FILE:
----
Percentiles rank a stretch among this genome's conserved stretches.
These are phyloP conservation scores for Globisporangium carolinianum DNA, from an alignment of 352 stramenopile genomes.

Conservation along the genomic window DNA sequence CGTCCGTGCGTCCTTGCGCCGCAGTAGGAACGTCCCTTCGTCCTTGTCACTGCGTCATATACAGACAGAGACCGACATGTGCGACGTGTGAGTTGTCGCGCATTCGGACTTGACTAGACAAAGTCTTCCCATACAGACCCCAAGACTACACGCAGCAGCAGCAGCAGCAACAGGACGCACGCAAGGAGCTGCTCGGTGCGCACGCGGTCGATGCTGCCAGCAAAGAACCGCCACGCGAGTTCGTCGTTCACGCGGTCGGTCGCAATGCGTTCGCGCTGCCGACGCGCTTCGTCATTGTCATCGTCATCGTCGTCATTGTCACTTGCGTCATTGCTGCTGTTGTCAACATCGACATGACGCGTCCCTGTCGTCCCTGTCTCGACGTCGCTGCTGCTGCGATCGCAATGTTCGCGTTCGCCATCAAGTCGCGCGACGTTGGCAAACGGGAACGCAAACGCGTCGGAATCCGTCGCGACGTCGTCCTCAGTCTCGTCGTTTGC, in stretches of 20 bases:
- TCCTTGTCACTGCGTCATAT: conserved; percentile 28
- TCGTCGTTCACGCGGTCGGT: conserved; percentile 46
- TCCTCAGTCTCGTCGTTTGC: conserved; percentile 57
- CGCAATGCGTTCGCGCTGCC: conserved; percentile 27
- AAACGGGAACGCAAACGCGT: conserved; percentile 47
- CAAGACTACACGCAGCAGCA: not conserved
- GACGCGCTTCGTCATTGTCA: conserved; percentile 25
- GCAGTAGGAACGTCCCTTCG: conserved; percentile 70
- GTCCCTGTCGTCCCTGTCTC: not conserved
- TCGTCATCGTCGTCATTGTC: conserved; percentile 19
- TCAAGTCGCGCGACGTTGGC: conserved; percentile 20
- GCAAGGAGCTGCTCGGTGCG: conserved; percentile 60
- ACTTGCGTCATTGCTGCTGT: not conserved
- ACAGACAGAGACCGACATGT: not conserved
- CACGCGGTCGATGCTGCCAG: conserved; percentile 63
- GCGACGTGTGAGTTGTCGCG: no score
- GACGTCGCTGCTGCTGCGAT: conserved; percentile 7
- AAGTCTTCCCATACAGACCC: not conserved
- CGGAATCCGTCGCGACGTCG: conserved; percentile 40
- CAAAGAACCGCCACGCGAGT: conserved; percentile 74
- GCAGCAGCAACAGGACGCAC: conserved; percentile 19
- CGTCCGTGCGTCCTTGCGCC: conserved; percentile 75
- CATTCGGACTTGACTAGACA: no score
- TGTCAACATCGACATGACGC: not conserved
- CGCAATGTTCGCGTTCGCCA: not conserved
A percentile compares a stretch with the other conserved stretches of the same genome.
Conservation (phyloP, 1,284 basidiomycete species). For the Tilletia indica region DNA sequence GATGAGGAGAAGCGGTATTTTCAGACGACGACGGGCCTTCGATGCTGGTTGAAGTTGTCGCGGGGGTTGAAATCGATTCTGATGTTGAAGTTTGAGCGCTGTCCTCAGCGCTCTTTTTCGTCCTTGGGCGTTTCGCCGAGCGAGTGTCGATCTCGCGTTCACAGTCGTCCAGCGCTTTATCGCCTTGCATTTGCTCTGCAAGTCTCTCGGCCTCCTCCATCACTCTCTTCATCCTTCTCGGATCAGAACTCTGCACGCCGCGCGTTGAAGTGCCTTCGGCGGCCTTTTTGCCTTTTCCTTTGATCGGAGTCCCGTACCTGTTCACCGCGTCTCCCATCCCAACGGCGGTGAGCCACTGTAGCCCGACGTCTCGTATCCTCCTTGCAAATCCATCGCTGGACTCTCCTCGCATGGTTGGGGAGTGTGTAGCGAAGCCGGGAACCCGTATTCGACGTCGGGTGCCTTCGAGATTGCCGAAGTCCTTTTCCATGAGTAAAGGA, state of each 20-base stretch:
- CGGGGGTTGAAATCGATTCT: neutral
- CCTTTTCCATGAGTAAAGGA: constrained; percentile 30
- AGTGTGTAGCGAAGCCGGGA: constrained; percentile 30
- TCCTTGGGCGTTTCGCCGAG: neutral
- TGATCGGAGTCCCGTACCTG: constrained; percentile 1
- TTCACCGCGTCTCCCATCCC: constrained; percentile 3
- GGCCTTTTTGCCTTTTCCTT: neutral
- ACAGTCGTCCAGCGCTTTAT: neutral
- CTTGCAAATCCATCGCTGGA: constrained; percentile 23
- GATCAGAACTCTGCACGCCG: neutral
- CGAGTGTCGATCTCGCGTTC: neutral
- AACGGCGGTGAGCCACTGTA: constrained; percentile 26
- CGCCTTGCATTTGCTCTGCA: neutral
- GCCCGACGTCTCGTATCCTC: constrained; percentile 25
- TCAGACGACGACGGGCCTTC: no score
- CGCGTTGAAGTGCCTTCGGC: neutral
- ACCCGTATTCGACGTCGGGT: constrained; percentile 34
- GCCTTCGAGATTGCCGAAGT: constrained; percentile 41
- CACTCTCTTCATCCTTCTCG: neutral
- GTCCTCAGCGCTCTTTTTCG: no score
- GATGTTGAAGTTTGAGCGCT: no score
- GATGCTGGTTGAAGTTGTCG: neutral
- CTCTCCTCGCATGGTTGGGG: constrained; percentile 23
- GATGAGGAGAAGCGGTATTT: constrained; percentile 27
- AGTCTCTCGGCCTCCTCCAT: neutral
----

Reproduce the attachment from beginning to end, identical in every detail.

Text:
Percentiles rank a stretch among this genome's conserved stretches.
These are phyloP conservation scores for Globisporangium carolinianum DNA, from an alignment of 352 stramenopile genomes.

Conservation along the genomic window DNA sequence CGTCCGTGCGTCCTTGCGCCGCAGTAGGAACGTCCCTTCGTCCTTGTCACTGCGTCATATACAGACAGAGACCGACATGTGCGACGTGTGAGTTGTCGCGCATTCGGACTTGACTAGACAAAGTCTTCCCATACAGACCCCAAGACTACACGCAGCAGCAGCAGCAGCAACAGGACGCACGCAAGGAGCTGCTCGGTGCGCACGCGGTCGATGCTGCCAGCAAAGAACCGCCACGCGAGTTCGTCGTTCACGCGGTCGGTCGCAATGCGTTCGCGCTGCCGACGCGCTTCGTCATTGTCATCGTCATCGTCGTCATTGTCACTTGCGTCATTGCTGCTGTTGTCAACATCGACATGACGCGTCCCTGTCGTCCCTGTCTCGACGTCGCTGCTGCTGCGATCGCAATGTTCGCGTTCGCCATCAAGTCGCGCGACGTTGGCAAACGGGAACGCAAACGCGTCGGAATCCGTCGCGACGTCGTCCTCAGTCTCGTCGTTTGC, in stretches of 20 bases:
- TCCTTGTCACTGCGTCATAT: conserved; percentile 28
- TCGTCGTTCACGCGGTCGGT: conserved; percentile 46
- TCCTCAGTCTCGTCGTTTGC: conserved; percentile 57
- CGCAATGCGTTCGCGCTGCC: conserved; percentile 27
- AAACGGGAACGCAAACGCGT: conserved; percentile 47
- CAAGACTACACGCAGCAGCA: not conserved
- GACGCGCTTCGTCATTGTCA: conserved; percentile 25
- GCAGTAGGAACGTCCCTTCG: conserved; percentile 70
- GTCCCTGTCGTCCCTGTCTC: not conserved
- TCGTCATCGTCGTCATTGTC: conserved; percentile 19
- TCAAGTCGCGCGACGTTGGC: conserved; percentile 20
- GCAAGGAGCTGCTCGGTGCG: conserved; percentile 60
- ACTTGCGTCATTGCTGCTGT: not conserved
- ACAGACAGAGACCGACATGT: not conserved
- CACGCGGTCGATGCTGCCAG: conserved; percentile 63
- GCGACGTGTGAGTTGTCGCG: no score
- GACGTCGCTGCTGCTGCGAT: conserved; percentile 7
- AAGTCTTCCCATACAGACCC: not conserved
- CGGAATCCGTCGCGACGTCG: conserved; percentile 40
- CAAAGAACCGCCACGCGAGT: conserved; percentile 74
- GCAGCAGCAACAGGACGCAC: conserved; percentile 19
- CGTCCGTGCGTCCTTGCGCC: conserved; percentile 75
- CATTCGGACTTGACTAGACA: no score
- TGTCAACATCGACATGACGC: not conserved
- CGCAATGTTCGCGTTCGCCA: not conserved
A percentile compares a stretch with the other conserved stretches of the same genome.
Conservation (phyloP, 1,284 basidiomycete species). For the Tilletia indica region DNA sequence GATGAGGAGAAGCGGTATTTTCAGACGACGACGGGCCTTCGATGCTGGTTGAAGTTGTCGCGGGGGTTGAAATCGATTCTGATGTTGAAGTTTGAGCGCTGTCCTCAGCGCTCTTTTTCGTCCTTGGGCGTTTCGCCGAGCGAGTGTCGATCTCGCGTTCACAGTCGTCCAGCGCTTTATCGCCTTGCATTTGCTCTGCAAGTCTCTCGGCCTCCTCCATCACTCTCTTCATCCTTCTCGGATCAGAACTCTGCACGCCGCGCGTTGAAGTGCCTTCGGCGGCCTTTTTGCCTTTTCCTTTGATCGGAGTCCCGTACCTGTTCACCGCGTCTCCCATCCCAACGGCGGTGAGCCACTGTAGCCCGACGTCTCGTATCCTCCTTGCAAATCCATCGCTGGACTCTCCTCGCATGGTTGGGGAGTGTGTAGCGAAGCCGGGAACCCGTATTCGACGTCGGGTGCCTTCGAGATTGCCGAAGTCCTTTTCCATGAGTAAAGGA, state of each 20-base stretch:
- CGGGGGTTGAAATCGATTCT: neutral
- CCTTTTCCATGAGTAAAGGA: constrained; percentile 30
- AGTGTGTAGCGAAGCCGGGA: constrained; percentile 30
- TCCTTGGGCGTTTCGCCGAG: neutral
- TGATCGGAGTCCCGTACCTG: constrained; percentile 1
- TTCACCGCGTCTCCCATCCC: constrained; percentile 3
- GGCCTTTTTGCCTTTTCCTT: neutral
- ACAGTCGTCCAGCGCTTTAT: neutral
- CTTGCAAATCCATCGCTGGA: constrained; percentile 23
- GATCAGAACTCTGCACGCCG: neutral
- CGAGTGTCGATCTCGCGTTC: neutral
- AACGGCGGTGAGCCACTGTA: constrained; percentile 26
- CGCCTTGCATTTGCTCTGCA: neutral
- GCCCGACGTCTCGTATCCTC: constrained; percentile 25
- TCAGACGACGACGGGCCTTC: no score
- CGCGTTGAAGTGCCTTCGGC: neutral
- ACCCGTATTCGACGTCGGGT: constrained; percentile 34
- GCCTTCGAGATTGCCGAAGT: constrained; percentile 41
- CACTCTCTTCATCCTTCTCG: neutral
- GTCCTCAGCGCTCTTTTTCG: no score
- GATGTTGAAGTTTGAGCGCT: no score
- GATGCTGGTTGAAGTTGTCG: neutral
- CTCTCCTCGCATGGTTGGGG: constrained; percentile 23
- GATGAGGAGAAGCGGTATTT: constrained; percentile 27
- AGTCTCTCGGCCTCCTCCAT: neutral